Web Date: May 4, 2012
Fluoropolymer Drops Graphene’s Resistance
By laminating graphene with a fluoropolymer layer, researchers have made flexible, transparent, and highly conductive films (ACS Nano, DOI: 10.1021/nn3010137). The films could find use as the transparent electrodes needed in organic light-emitting diodes, solar cells, and displays, the researchers say.
Currently, electronics manufacturers use indium tin oxide (ITO) to make transparent electrodes. Because this material is expensive, researchers have thought that graphene, a transparent and electrically conductive single layer of carbon atoms, could be a lower-cost alternative. Graphene is also stronger and more flexible than ITO, and thus could enable foldable displays and solar panels.
Unfortunately, the performance of graphene sheets has not matched that of ITO films, which are more than 90% transparent with a resistance less than 100 ohms. Graphene sheets are about 97% transparent, but have a resistance greater than 500 ohms. Researchers can increase graphene’s conductance by doping it with nitric acid. But the acid leaks out, damaging surrounding electronics and making the doping effect temporary. Using this doping method, graphene can “reach resistances as low as about 150 ohms for a few hours,” says Barbaros Özyilmaz of the National University of Singapore.
Özyilmaz worked with researchers at Sungkyunkwan University in Suwon, South Korea to develop a simple, more permanent strategy for boosting graphene’s conductance. The researchers coat graphene with polyvinylidene fluoride, a polymer that is ferroelectric, which means it has a permanent electric field. Films of the polymer have a layer of paired opposite charges on their surface. When these charges come in contact with graphene, they donate electrons to and grab electrons from the carbon layer, increasing its conductance. Compared to acid doping, though, this electrostatic doping lasts indefinitely and does not damage the material, says Özyilmaz. Also the polymer is a commonly-used scratch-resistant material. “We can in one process step make graphene very conducting and provide a protective coating,” he says.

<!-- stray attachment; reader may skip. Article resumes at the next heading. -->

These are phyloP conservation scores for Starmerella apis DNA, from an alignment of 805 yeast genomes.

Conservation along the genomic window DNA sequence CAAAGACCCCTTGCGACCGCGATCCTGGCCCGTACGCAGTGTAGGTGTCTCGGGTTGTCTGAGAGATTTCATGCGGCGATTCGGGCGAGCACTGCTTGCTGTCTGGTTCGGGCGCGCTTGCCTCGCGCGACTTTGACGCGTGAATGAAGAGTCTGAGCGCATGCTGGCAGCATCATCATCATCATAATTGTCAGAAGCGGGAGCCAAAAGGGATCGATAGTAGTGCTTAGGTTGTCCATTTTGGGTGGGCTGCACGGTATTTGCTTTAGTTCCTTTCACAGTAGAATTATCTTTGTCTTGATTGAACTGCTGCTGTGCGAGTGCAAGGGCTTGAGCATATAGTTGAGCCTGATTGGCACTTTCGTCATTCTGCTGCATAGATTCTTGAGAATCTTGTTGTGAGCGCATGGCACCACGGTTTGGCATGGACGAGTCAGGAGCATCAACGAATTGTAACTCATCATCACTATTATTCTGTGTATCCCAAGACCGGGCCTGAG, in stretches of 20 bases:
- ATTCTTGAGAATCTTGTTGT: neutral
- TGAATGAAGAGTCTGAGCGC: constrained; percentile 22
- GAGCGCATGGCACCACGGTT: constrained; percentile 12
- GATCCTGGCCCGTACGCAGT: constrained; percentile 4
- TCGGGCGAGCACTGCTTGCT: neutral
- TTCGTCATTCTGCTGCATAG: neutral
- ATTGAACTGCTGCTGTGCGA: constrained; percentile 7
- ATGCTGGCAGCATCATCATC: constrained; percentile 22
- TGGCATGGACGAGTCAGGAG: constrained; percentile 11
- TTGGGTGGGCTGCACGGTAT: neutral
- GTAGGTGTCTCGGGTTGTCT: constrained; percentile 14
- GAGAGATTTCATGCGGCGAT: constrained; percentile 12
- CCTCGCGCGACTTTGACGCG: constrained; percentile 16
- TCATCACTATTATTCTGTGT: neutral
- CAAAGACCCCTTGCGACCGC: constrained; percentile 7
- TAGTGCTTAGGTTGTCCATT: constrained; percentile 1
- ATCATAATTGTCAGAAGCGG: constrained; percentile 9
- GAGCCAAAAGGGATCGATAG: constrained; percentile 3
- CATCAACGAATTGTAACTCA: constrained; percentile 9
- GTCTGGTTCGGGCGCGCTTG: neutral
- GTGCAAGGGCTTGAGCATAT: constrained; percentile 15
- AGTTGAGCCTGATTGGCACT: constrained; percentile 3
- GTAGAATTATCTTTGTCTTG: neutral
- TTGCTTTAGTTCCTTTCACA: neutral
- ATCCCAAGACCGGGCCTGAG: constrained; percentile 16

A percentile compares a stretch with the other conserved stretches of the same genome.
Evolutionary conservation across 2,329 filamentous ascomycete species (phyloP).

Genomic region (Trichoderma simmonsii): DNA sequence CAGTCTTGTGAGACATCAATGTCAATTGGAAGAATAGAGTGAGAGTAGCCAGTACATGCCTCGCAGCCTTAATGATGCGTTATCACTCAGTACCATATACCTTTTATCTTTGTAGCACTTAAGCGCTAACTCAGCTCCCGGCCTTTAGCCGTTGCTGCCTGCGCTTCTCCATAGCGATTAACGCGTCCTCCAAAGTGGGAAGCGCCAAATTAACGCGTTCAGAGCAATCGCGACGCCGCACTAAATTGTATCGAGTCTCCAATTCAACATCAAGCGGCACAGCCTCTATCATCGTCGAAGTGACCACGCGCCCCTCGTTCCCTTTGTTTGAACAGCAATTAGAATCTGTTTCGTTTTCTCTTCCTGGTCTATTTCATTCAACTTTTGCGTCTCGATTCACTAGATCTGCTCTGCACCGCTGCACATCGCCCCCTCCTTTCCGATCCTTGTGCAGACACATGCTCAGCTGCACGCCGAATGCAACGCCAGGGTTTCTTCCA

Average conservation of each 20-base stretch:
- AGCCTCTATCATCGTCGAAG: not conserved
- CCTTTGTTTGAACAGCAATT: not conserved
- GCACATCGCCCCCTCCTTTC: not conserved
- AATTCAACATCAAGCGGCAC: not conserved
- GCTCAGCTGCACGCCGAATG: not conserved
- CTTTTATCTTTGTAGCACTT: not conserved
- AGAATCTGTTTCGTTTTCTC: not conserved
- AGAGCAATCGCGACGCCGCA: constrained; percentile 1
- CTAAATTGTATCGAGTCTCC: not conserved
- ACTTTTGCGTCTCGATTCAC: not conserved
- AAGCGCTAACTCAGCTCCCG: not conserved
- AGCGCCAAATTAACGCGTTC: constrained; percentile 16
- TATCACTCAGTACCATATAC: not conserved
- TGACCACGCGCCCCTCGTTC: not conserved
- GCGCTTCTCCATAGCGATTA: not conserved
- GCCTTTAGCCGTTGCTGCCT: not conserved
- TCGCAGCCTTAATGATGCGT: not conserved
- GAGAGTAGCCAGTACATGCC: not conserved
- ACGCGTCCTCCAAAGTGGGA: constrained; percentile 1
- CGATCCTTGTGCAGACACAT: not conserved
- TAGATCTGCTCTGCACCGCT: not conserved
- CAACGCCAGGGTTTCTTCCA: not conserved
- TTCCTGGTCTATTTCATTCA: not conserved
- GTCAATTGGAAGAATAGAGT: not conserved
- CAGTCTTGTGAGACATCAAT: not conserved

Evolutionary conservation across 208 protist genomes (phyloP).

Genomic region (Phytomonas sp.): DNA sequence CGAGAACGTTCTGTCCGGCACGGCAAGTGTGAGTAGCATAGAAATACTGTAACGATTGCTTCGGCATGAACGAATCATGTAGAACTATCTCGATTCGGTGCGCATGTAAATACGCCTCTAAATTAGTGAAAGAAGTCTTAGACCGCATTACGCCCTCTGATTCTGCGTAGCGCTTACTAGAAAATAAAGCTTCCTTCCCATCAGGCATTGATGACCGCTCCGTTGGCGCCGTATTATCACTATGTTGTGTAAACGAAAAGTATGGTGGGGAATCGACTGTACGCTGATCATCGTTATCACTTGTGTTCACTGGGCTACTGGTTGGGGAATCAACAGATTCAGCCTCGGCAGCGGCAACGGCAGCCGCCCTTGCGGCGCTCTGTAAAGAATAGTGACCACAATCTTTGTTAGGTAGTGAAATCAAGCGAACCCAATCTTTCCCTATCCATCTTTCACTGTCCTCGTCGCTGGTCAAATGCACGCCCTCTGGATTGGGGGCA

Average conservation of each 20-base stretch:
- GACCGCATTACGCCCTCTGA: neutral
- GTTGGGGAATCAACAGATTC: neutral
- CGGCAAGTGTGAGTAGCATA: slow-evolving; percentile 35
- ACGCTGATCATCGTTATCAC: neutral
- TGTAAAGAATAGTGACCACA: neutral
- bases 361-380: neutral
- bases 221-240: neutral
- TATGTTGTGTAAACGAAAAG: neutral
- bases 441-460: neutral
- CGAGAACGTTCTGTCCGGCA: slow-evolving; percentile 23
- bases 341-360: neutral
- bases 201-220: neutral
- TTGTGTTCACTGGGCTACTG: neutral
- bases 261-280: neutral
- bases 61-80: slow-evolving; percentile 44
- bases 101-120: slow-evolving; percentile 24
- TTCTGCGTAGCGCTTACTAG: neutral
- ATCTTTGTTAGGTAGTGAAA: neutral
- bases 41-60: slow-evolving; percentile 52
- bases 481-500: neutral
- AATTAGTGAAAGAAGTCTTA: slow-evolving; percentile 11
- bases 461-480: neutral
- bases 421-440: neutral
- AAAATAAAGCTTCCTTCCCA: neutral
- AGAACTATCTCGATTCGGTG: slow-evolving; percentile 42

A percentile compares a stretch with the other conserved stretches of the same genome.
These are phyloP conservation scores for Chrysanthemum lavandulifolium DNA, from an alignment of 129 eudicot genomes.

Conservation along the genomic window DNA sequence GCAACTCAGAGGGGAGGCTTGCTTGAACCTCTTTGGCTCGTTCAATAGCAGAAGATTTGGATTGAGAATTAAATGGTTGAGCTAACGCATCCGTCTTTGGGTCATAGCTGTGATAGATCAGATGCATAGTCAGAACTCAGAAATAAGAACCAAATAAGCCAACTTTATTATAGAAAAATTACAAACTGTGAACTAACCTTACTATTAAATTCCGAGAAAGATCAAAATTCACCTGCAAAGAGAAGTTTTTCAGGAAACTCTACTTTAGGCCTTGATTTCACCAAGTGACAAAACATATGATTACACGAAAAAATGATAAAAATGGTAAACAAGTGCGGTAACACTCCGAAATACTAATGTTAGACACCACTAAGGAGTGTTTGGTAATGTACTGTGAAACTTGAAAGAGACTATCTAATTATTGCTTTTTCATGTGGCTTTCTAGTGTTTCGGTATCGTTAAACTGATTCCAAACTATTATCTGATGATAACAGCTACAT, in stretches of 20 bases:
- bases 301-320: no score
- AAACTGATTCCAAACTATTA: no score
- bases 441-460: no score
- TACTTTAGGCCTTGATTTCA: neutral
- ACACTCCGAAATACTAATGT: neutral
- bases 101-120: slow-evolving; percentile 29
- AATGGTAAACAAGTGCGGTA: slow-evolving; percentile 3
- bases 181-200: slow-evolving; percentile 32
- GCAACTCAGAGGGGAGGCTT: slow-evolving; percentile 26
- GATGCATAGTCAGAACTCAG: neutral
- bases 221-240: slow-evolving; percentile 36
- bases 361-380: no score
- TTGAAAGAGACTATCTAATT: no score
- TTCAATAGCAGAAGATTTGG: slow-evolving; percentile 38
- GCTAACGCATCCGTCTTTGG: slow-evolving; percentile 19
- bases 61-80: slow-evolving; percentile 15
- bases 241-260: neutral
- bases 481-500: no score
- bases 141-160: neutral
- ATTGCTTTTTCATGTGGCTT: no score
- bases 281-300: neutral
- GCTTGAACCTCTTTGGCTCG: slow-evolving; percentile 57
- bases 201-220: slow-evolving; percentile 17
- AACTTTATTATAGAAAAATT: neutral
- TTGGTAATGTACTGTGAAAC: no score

To make the conducting materials, the researchers first grow graphene on a copper foil using chemical vapor deposition. Then they create a thin, uniform polymer film by placing a solution of it on top of the graphene while rotating the sheet at high speed. Finally, they etch away the copper and transfer the graphene-polymer film to a plastic substrate.
The resulting conductors are more than 96% transparent and have a resistance of 120 ohms. Özyilmaz says his team is working to improve the conductance. But, he adds, “even if we never beat ITO,” the flexibility of the material could lead to new applications.
The new advance is “a big deal,” says James Tour, a professor of chemistry at Rice University. “To have a sheet resistance that low in a stable and flexible film is really good.” Tour’s group has reduced the resistance of graphene by depositing it on an underlying metal grid. While the resulting material has 60-ohm resistance, its production method is cumbersome, he says. The fabrication process for Özyilmaz’s material is much simpler, he adds. “What is shown here is ITO competitive, yet good for flexibility,” Tour says.
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